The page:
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Sri Lanka plan spin attack on Australia

Last updated on: March 4, 2011 17:37 IST

Crunch game for Sri Lanka

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Bikash Mohapatra in Colombo

It's a Super Saturday! Australia take on Sri Lanka in a crucial World Cup encounter at the R Premadasa stadium in Colombo.

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Having lost to Pakistan a few days back, captain Kumar Sangakkara is aware his team can ill-afford to lose another game, keeping in mind the final group placings.

The fact that there's been a lot of talk about the ability of their opponents against spin --taking into account their capitulation to India in the warm-up game in Bengaluru -- gives the home side the leeway it requires.

And playing a third spinner might just do the trick for Sri Lanka.


Image: Sri Lanka skipper Kumar Sangakkara and Muralitharan during a practice session
Photographs: Reuters
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'It's a great advantage to have three spinners'

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Sangakkara isn't averse to the idea. In fact, he is game for it. "It's a possibility that we are exploring," admitted the Sri Lankan captain, adding, "We will have a chat today to see if it's the best way to play Australia or not.

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"We have got three great spinners -- Muttiah Muralidaran, Rangana Herath and Ajantha Mendis -- and a few handy part-timers in the line-up as well. So, we'll have to make a decision on that."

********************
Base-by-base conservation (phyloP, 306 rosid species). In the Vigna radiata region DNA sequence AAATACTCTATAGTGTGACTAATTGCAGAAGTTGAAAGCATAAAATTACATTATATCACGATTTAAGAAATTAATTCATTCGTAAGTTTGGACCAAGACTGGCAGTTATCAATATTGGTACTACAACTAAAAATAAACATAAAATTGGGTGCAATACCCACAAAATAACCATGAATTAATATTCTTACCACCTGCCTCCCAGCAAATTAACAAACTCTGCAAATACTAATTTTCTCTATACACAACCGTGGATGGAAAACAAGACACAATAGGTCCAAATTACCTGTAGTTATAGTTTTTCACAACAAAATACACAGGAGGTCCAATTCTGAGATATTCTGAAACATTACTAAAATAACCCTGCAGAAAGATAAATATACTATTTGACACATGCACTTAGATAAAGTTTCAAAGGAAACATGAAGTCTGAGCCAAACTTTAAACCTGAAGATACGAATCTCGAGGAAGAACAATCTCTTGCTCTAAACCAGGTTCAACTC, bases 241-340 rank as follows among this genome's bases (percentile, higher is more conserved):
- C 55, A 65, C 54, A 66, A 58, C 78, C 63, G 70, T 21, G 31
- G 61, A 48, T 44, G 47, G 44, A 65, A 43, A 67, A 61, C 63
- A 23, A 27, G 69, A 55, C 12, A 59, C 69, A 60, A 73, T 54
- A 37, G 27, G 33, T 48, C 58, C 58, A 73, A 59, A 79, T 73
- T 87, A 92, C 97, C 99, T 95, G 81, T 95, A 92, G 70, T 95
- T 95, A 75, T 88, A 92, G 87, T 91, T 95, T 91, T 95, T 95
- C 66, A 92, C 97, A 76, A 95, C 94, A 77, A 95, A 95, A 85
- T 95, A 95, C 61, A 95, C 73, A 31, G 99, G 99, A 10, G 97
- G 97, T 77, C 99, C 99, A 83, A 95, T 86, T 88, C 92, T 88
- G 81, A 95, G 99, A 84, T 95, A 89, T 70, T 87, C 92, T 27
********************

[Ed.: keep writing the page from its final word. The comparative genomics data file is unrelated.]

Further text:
However, Sangakkara was quick to add that what would matter more than the team composition is the performance on the given day.

"It's a great advantage to have three spinners but it's all about how you bowl on that day," he warned.

"If you bowl to your fields and bowl aggressively, I think those are the key components of maximising the advantage."


Image: Rangana Herath bowls during a practice session in Colombo
Photographs: Reuters
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Australia's pace battery

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Sri Lanka's captain also admitted his team is more worried about the Australian pace attack vis- -vis their spinners.

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"Australia's real strength is their pace attack. They have three quality fast bowlers who are genuinely quick," said Sangakkara, adding, "They will come very hard at us right from ball one.

"So if we can absorb that initially pressure and try to play as best as we can, then, maybe, there will be an opportunity to capitalise on their spin bowling."

He went on to defend his team's flailing middle order, which has come under intense criticism from former players and the local press.

"I don't see any need for drastic changes in the middle order," explained Sangakkara, adding, "They players have scored the runs and that's again the responsibility of the batsman to make sure that he gets out there and whatever the situation he scores runs."


Image: Shaun Tait and Brett Lee during a practice session
Photographs: Getty Images
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Australia's ominous record against SL

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Sangakkara brushed aside talk about the island nation's poor record against the team from Down Under in the tournament -- Sri Lanka won just once (1996 final) in seven matches against Australia -- would be on their mind when they take the field on Saturday.

"The fact we have lost to them so many times is because they are a very good side and because there was a lack of the belief earlier," reasoned Sangakkara, adding, "When we went to Australia on the last tour -- which they won 2-1 -- the key changes that we made was to basically get our attitude, the way we looked at the opportunity of winning and getting our mental strength right.

"And those changes are more important than technical changes."


Image: Australia's Ricky Ponting and Shaun Tait during a practice session in Colombo
Photographs: Getty Images
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